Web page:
I make a conscious decision to let the worry go, and trust that it will be OK. I’ve even got a mantra to repeat: “I don’t know how it’s going to work out, but I trust that it will all work out for the best.” Some people recommend writing down whatever you are worrying about, putting it in a special box or jar, and giving it over to God or the Universe or whatever higher power you believe in. I’ve done this before with big issues that I had no control over, and it really does help.

Anxiety and fear are so draining. If I can relax about the future, and trust that everything will in fact work out (without my needing to obsess over it constantly), it will free up so much energy! And it will give me an expansive feeling of peace and ease, which is much more conducive to everyday happiness.

So that’s my goal: to go through this process whenever I find myself worrying, and return my thoughts to the present. My hope is that the process will get easier over time, and I will in fact have less worry, which will make room for more wonder. I’ll let you know how it goes! And if you have any tips for worrying less, I’d love to hear them!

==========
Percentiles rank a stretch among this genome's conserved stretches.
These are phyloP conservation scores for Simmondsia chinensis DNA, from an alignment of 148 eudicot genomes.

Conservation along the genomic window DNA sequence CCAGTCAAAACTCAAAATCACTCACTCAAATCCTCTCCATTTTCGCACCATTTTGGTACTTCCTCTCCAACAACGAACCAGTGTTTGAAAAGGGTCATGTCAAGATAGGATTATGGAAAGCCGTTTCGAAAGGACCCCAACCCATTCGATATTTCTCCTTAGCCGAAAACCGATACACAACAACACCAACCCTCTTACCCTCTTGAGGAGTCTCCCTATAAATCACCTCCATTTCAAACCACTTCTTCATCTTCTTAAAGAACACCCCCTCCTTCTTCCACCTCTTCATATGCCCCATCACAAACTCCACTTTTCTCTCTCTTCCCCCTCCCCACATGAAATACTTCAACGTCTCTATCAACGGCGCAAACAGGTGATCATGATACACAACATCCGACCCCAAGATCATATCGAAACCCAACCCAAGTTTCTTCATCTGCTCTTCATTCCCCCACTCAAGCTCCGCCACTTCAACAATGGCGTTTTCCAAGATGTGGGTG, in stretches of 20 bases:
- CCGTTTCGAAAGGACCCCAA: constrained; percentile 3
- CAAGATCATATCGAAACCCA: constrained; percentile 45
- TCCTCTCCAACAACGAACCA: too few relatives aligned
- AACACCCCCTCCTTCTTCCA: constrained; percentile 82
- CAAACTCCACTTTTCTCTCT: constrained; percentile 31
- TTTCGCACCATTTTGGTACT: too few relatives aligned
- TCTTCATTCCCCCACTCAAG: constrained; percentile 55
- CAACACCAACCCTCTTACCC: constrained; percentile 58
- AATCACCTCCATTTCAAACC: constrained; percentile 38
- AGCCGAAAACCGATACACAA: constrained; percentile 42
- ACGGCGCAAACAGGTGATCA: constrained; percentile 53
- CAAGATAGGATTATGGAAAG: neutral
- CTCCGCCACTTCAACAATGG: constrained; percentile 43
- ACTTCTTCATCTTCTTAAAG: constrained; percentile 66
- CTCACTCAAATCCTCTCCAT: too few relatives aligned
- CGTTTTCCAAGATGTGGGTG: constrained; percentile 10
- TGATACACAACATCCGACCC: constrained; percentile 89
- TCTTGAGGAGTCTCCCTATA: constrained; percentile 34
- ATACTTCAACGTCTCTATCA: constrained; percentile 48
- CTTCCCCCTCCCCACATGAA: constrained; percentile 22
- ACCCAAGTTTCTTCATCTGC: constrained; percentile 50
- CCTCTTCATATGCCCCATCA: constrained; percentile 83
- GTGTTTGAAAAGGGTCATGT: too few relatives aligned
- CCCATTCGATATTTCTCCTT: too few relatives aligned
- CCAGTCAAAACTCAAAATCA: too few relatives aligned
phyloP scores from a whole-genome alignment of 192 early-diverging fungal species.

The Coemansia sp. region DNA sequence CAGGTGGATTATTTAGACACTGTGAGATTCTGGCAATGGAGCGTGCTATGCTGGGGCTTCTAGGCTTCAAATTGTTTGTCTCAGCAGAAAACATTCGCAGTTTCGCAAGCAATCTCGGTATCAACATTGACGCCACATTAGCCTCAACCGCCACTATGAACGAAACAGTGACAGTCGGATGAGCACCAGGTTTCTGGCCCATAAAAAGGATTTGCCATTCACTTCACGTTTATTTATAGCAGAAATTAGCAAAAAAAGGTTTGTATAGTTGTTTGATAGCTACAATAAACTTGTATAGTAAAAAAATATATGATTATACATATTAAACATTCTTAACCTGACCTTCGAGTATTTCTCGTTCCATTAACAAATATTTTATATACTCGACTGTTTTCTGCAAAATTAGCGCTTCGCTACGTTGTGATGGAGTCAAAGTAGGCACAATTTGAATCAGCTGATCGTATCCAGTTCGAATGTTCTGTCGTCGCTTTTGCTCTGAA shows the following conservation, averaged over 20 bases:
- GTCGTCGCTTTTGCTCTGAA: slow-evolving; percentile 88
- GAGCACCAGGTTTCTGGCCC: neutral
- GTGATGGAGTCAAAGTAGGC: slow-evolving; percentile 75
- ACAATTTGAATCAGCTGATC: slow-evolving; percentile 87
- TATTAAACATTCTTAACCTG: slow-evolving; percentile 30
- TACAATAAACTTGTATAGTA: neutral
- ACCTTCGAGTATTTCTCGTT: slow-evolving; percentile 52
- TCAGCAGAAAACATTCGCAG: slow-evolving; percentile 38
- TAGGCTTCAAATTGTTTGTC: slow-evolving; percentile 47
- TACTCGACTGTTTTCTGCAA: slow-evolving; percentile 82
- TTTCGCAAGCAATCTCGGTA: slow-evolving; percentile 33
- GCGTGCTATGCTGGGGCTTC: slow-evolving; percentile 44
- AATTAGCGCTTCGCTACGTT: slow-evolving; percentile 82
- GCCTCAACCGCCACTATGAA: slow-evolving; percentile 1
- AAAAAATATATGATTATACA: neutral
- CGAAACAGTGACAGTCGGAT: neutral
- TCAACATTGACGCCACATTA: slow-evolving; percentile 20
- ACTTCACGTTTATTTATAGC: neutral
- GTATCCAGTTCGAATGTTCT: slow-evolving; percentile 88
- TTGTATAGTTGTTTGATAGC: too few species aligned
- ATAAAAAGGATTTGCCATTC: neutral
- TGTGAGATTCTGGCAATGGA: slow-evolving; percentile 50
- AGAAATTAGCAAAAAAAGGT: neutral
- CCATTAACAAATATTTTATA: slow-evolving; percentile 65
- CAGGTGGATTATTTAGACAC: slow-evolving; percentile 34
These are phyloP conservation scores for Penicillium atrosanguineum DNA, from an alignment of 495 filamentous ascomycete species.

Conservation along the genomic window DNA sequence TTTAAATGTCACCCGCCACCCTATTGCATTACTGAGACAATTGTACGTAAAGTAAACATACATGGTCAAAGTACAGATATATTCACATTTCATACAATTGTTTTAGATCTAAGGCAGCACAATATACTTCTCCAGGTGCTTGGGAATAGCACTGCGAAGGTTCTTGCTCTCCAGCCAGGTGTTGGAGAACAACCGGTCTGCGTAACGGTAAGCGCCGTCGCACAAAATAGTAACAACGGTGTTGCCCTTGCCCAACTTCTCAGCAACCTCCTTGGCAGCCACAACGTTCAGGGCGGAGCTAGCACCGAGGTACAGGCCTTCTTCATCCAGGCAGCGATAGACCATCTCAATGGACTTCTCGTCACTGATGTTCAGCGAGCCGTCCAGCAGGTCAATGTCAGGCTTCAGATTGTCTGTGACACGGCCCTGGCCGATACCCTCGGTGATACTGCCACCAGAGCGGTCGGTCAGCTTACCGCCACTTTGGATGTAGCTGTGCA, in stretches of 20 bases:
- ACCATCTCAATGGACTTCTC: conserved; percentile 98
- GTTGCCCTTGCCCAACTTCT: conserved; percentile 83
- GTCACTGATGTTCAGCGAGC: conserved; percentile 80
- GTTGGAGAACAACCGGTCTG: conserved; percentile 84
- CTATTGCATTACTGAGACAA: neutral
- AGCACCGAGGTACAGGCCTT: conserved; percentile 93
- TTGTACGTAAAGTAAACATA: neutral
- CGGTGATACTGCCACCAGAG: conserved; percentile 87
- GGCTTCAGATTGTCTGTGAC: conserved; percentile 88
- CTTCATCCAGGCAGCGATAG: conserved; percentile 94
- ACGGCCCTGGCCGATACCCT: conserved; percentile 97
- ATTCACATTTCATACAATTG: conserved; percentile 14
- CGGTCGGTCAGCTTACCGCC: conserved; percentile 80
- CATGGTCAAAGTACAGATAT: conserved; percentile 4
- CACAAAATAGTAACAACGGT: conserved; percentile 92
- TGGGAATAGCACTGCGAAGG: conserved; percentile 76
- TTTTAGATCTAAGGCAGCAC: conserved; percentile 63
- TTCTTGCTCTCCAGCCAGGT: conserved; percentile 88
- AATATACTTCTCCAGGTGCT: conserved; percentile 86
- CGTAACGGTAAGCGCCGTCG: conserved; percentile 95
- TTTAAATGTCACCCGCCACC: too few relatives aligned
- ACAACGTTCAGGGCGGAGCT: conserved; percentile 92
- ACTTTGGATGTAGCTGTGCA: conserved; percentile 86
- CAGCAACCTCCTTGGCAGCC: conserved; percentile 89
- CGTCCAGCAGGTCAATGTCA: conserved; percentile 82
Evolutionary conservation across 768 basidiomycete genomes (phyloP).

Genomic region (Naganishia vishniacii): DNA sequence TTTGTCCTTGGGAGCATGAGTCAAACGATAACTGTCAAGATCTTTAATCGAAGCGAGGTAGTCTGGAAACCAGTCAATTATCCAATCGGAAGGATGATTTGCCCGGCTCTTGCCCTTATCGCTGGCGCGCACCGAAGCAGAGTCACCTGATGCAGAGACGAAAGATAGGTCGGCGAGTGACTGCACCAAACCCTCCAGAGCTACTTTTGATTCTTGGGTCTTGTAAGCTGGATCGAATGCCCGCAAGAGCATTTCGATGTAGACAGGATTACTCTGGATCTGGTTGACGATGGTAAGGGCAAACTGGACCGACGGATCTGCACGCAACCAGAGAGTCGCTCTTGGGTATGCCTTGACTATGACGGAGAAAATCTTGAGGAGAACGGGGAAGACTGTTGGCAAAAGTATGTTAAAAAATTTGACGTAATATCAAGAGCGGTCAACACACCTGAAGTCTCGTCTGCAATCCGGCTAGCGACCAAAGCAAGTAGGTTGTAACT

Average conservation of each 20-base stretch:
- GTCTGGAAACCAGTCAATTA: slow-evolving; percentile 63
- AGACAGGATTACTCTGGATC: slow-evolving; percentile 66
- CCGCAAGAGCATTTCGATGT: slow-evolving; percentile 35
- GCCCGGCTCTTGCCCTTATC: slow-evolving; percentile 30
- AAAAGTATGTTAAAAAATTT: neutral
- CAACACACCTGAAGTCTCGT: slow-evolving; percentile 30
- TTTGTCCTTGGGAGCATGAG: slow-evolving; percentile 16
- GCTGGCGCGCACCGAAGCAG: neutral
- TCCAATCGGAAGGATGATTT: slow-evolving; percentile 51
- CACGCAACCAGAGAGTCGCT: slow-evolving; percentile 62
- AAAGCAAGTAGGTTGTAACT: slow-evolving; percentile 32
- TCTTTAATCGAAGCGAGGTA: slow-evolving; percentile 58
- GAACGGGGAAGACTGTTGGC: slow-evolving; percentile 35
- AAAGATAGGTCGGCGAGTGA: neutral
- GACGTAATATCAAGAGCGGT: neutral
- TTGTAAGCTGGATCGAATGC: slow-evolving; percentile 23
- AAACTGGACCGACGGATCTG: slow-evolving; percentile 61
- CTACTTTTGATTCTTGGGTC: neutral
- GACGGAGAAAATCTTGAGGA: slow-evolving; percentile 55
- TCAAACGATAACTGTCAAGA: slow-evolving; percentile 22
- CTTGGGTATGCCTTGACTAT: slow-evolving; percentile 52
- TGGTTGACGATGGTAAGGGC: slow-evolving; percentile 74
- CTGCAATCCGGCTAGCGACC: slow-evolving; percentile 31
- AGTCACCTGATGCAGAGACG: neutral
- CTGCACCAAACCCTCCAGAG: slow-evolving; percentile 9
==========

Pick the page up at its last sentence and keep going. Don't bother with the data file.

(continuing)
Creating a Vision Book

I recently took a fabulous online course called Magical Mornings by Meghan Genge, which I thought was just about creating a morning ritual but turned out to be so much more than that. (I highly recommend the course if you want some really lovely, deep practices to help you “find clarity on who you are, and a sustainable way of creating a life full of wonder”: check it out here.)

Anyway, one of the practices she suggested was a vision book, which is a twist on the vision boarding process. If you’re not familiar with vision boarding, it’s where you go through magazines and cut out pictures that appeal to you—perhaps places you want to visit, or ways you want your home to look, or specific items you’d like to own—and paste them on pieces of cardboard or foamcore. Generally, people create vision boards to represent things that they want in their lives.

Meghan’s idea was more about evoking feelings. She talked about a picture she had found of a tree house overlooking the sea in Scandinavia. The picture called to her not because it was a house she wanted to live in or a place she wanted to visit, but because it made her feel a certain way: “excited, delighted, and slightly squirmy with possibilities.”